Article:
Communication between buses via 2 way radios was arranged so that stops could be co-ordinated, road conditions passed on and, most importantly, so that no-one would get lost. Two outta three ain’t bad. Green Leader (Guy) headed us along the Hume until the first Wangaratta turn off where he took the exit before Amber 2 (Prof) could get on the mike and say “DON’T!!” Silver Fox (Justin) had a big call to make; follow the Prof’s call or head off with the tear-aways.
He chose poorly.
A call was put out quickly (before we lost radio contact) to let the Lost Boys know that we would wait on the Great Alpine Road while they took in the unplanned sights of Wangaratta township. We expected to catch them up in around 10 minutes. That’s ten minutes in normal time, which is actually twenty minutes in “Wangaratta is flooded and we needed to take a bit of a detour time”.
Two important decisions were then made. JJ and GG allowed the Prof to change his call sign to ‘Lone Wolf’ and also that ‘Lone Wolf’ would take the lead from here on in. A relatively relaxing and uneventful jaunt into Beechworth saw us head in convoy down Ford Street and around into the back carpark of Bridge Road Brewers at – you won’t believe this – exactly 1.15pm as per the itinerary. Things could really only go pear-shaped from this point.
While the thirsty travellers availed themselves of several of Ben Kraus’ splendid brews the bus drivers drove the convoy to Latrobe at Beechworth which, despite being no more than 10 minutes walking distance from the brewery, took us half an hour, 2 laps of town and a visit to the Information Centre to locate. I should have led us off. Once the group was checked-in and the luggage dumped en masse in the closest room, the drivers headed back to Bridge road Brewers to begin the Bus Drivers’ favourite game, “Catch Up”.
The afternoon was spent enjoying the local culture while the night was spent enjoying the local wildlife. It’s fair to say that a fair amount of coin was ploughed into the local economy and it wasn’t long before the town knew it had some visitors. The night wore on in various lengths and as the sun came up the last of the crew was getting back to bed as the first were presenting for breakfast.
By the time our scheduled departure drew near we realised we were 2 short of a full tour as some friends of James had yet to surface. A light knock on their door suggested they had wandered into town with half a dozen others but, when leaving time arrived and they were still MIA, a gentle pounding was applied to the door before the decision was made to leave without them. Afterall, a 6.6% attrition rate for a tour of this type is more than acceptable.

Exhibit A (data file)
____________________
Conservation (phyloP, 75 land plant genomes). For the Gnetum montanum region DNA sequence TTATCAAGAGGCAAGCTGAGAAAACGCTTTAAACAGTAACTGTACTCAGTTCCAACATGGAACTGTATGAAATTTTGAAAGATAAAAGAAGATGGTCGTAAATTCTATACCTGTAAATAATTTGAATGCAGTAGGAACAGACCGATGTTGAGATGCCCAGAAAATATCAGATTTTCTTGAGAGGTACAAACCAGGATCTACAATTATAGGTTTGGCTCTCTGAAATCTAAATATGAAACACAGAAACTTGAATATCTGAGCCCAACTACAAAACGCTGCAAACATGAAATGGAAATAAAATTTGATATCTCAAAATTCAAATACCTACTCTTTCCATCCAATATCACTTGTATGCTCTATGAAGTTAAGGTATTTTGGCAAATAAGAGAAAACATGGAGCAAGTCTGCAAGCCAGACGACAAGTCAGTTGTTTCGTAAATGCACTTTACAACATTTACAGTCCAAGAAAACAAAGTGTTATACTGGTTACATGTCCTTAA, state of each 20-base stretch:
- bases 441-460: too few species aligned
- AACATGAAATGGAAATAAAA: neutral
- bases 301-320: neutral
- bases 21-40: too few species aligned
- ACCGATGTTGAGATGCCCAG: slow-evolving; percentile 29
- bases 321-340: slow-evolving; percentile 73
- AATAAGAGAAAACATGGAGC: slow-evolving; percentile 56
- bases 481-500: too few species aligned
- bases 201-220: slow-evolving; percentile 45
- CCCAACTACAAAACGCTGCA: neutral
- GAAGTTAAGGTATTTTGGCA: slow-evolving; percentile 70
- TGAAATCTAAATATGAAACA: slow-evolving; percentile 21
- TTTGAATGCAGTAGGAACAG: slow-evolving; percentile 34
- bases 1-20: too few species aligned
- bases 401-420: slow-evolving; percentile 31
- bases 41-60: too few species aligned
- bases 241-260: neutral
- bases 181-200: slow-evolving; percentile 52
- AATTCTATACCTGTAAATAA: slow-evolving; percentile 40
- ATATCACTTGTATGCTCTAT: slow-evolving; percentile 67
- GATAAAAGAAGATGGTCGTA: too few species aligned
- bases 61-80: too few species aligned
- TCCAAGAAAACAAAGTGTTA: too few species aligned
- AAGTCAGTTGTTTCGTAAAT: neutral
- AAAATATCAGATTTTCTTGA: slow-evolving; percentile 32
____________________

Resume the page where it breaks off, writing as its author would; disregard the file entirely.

We made our way to Bright with a couple of fake indicator manoeuvres, a couple of ‘two-times-round-the-roundabout’ and more than a couple of sore heads. Beautiful sunshine greeted us, along with Scott Brandon from Bright Brewery and after a tour and some more tastings we had lunch and a special dessert – some ‘experimental’ chill distilled Fainter’s Dubbel from Scott’s cellar. A cracking warm and rich sherry-like brew but not one for those with a four hour drive to look forward to.
As we wound up our trip with the obligatory ‘after’ group photo (including two chairs with Bright Mini Kegs to represent our fallen comrades) we bade farewell to Bright and pointed the wagons homeward. Carefully planned piss stops, sorry Pit Stops and pre-arranged drop offs were confirmed and we were away. These plans were all soon discarded as we stopped off at the Milawa Cheese factory and several bladders proved to be less iron-clad than their owners had given them credit for.
The trip concluded with some absolutely text-book sensational co-ordinated passing moves (geez those 2 way radios were worth the effort!) and some very entertaining rounds of Spot The Bogan before we approached the lights of the city. Before we began to shed passengers along the way into St Kilda a straw poll was conducted to see which of the many beers sampled over the preceding 48 hours was the favourite.
The Bridge Road B2 Bomber and the Bright Staircase Porter were well supported but the clear winner was the Bridge Road Bier de Garde on handpump at Tanswell’s commercial Hotel. As too what was the funniest/scariest/most embarrassing moment from the weekend ... well, you know, what happens on tour STAYS on tour!
Needless to say preparations are being made to arrange the next Ale Stars Road Trip with various destinations and durations being considered. I’m all for returning to Beechworth and Bright again and I’ve even offered to drive the big bus.
If nothing else, we owe it to the two we left behind to at least make a half-arsed effort to find them!
P.S. A huge thank you to Big Kelv for his sterling job of Wingman. Shotgun Rider, Navigator and, most importantly, Hanging-Out-The-Window-Photographer on my bus. And a special shout-out to all my passengers for their company and friendship. We really must do it all again. Soon.